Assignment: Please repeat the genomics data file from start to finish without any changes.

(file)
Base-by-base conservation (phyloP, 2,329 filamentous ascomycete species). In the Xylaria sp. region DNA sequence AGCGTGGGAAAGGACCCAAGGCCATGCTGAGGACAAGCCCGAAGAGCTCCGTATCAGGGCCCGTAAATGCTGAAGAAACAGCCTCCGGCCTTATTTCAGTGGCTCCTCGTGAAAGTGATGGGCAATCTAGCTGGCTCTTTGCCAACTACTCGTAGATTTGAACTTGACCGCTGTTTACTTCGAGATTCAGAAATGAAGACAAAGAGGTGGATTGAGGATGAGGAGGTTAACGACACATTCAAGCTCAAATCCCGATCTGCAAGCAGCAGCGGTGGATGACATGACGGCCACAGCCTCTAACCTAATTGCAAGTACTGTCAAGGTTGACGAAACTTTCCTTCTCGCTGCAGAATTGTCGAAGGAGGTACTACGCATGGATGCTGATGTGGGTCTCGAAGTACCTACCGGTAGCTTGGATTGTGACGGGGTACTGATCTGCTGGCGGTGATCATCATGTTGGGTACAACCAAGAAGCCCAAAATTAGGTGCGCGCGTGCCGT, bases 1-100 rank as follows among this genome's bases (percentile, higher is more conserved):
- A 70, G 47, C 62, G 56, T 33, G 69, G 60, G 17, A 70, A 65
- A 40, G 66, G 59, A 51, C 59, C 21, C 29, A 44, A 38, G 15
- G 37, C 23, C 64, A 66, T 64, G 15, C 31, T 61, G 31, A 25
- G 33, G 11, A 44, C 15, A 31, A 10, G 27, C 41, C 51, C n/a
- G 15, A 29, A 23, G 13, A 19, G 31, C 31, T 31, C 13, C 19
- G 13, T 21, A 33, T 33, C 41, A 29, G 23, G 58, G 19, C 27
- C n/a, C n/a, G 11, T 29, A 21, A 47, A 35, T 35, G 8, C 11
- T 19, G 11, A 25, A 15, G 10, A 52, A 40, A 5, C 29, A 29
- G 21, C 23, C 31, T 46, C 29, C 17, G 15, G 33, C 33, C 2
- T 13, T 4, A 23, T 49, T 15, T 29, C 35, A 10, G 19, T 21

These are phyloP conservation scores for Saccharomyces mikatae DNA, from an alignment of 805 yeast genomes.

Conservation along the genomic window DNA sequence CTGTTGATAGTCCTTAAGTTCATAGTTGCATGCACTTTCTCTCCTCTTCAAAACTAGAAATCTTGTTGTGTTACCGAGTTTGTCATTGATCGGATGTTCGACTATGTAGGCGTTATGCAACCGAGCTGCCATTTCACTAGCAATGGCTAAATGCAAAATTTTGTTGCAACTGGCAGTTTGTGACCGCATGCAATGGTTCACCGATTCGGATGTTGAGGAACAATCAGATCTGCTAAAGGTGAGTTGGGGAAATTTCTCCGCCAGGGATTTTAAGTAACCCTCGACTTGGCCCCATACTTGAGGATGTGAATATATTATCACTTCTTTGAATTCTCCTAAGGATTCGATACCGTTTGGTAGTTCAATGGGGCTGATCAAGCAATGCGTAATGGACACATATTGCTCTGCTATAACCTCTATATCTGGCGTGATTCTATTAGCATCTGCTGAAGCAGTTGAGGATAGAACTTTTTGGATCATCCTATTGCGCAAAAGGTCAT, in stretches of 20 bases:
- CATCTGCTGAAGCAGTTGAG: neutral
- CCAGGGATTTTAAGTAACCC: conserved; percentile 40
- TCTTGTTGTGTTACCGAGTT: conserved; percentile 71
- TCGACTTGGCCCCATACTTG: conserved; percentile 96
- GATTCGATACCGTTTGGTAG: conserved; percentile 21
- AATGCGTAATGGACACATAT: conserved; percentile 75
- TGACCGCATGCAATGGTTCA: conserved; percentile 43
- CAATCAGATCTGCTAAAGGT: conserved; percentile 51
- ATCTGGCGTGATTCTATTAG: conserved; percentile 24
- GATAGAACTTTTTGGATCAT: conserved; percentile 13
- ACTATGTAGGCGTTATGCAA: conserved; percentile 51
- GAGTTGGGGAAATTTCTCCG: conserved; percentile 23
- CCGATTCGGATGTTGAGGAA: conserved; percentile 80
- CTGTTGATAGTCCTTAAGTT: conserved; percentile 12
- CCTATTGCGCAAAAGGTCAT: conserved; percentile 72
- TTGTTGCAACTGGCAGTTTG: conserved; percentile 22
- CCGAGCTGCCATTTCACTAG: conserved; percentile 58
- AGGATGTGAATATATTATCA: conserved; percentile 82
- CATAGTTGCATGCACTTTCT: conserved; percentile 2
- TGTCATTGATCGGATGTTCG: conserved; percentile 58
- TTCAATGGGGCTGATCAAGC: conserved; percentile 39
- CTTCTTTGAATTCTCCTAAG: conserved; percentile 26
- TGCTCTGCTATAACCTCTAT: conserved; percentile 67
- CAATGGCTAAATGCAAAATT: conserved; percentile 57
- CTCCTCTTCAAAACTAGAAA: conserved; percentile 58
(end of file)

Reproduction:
Base-by-base conservation (phyloP, 2,329 filamentous ascomycete species). In the Xylaria sp. region DNA sequence AGCGTGGGAAAGGACCCAAGGCCATGCTGAGGACAAGCCCGAAGAGCTCCGTATCAGGGCCCGTAAATGCTGAAGAAACAGCCTCCGGCCTTATTTCAGTGGCTCCTCGTGAAAGTGATGGGCAATCTAGCTGGCTCTTTGCCAACTACTCGTAGATTTGAACTTGACCGCTGTTTACTTCGAGATTCAGAAATGAAGACAAAGAGGTGGATTGAGGATGAGGAGGTTAACGACACATTCAAGCTCAAATCCCGATCTGCAAGCAGCAGCGGTGGATGACATGACGGCCACAGCCTCTAACCTAATTGCAAGTACTGTCAAGGTTGACGAAACTTTCCTTCTCGCTGCAGAATTGTCGAAGGAGGTACTACGCATGGATGCTGATGTGGGTCTCGAAGTACCTACCGGTAGCTTGGATTGTGACGGGGTACTGATCTGCTGGCGGTGATCATCATGTTGGGTACAACCAAGAAGCCCAAAATTAGGTGCGCGCGTGCCGT, bases 1-100 rank as follows among this genome's bases (percentile, higher is more conserved):
- A 70, G 47, C 62, G 56, T 33, G 69, G 60, G 17, A 70, A 65
- A 40, G 66, G 59, A 51, C 59, C 21, C 29, A 44, A 38, G 15
- G 37, C 23, C 64, A 66, T 64, G 15, C 31, T 61, G 31, A 25
- G 33, G 11, A 44, C 15, A 31, A 10, G 27, C 41, C 51, C n/a
- G 15, A 29, A 23, G 13, A 19, G 31, C 31, T 31, C 13, C 19
- G 13, T 21, A 33, T 33, C 41, A 29, G 23, G 58, G 19, C 27
- C n/a, C n/a, G 11, T 29, A 21, A 47, A 35, T 35, G 8, C 11
- T 19, G 11, A 25, A 15, G 10, A 52, A 40, A 5, C 29, A 29
- G 21, C 23, C 31, T 46, C 29, C 17, G 15, G 33, C 33, C 2
- T 13, T 4, A 23, T 49, T 15, T 29, C 35, A 10, G 19, T 21

These are phyloP conservation scores for Saccharomyces mikatae DNA, from an alignment of 805 yeast genomes.

Conservation along the genomic window DNA sequence CTGTTGATAGTCCTTAAGTTCATAGTTGCATGCACTTTCTCTCCTCTTCAAAACTAGAAATCTTGTTGTGTTACCGAGTTTGTCATTGATCGGATGTTCGACTATGTAGGCGTTATGCAACCGAGCTGCCATTTCACTAGCAATGGCTAAATGCAAAATTTTGTTGCAACTGGCAGTTTGTGACCGCATGCAATGGTTCACCGATTCGGATGTTGAGGAACAATCAGATCTGCTAAAGGTGAGTTGGGGAAATTTCTCCGCCAGGGATTTTAAGTAACCCTCGACTTGGCCCCATACTTGAGGATGTGAATATATTATCACTTCTTTGAATTCTCCTAAGGATTCGATACCGTTTGGTAGTTCAATGGGGCTGATCAAGCAATGCGTAATGGACACATATTGCTCTGCTATAACCTCTATATCTGGCGTGATTCTATTAGCATCTGCTGAAGCAGTTGAGGATAGAACTTTTTGGATCATCCTATTGCGCAAAAGGTCAT, in stretches of 20 bases:
- CATCTGCTGAAGCAGTTGAG: neutral
- CCAGGGATTTTAAGTAACCC: conserved; percentile 40
- TCTTGTTGTGTTACCGAGTT: conserved; percentile 71
- TCGACTTGGCCCCATACTTG: conserved; percentile 96
- GATTCGATACCGTTTGGTAG: conserved; percentile 21
- AATGCGTAATGGACACATAT: conserved; percentile 75
- TGACCGCATGCAATGGTTCA: conserved; percentile 43
- CAATCAGATCTGCTAAAGGT: conserved; percentile 51
- ATCTGGCGTGATTCTATTAG: conserved; percentile 24
- GATAGAACTTTTTGGATCAT: conserved; percentile 13
- ACTATGTAGGCGTTATGCAA: conserved; percentile 51
- GAGTTGGGGAAATTTCTCCG: conserved; percentile 23
- CCGATTCGGATGTTGAGGAA: conserved; percentile 80
- CTGTTGATAGTCCTTAAGTT: conserved; percentile 12
- CCTATTGCGCAAAAGGTCAT: conserved; percentile 72
- TTGTTGCAACTGGCAGTTTG: conserved; percentile 22
- CCGAGCTGCCATTTCACTAG: conserved; percentile 58
- AGGATGTGAATATATTATCA: conserved; percentile 82
- CATAGTTGCATGCACTTTCT: conserved; percentile 2
- TGTCATTGATCGGATGTTCG: conserved; percentile 58
- TTCAATGGGGCTGATCAAGC: conserved; percentile 39
- CTTCTTTGAATTCTCCTAAG: conserved; percentile 26
- TGCTCTGCTATAACCTCTAT: conserved; percentile 67
- CAATGGCTAAATGCAAAATT: conserved; percentile 57
- CTCCTCTTCAAAACTAGAAA: conserved; percentile 58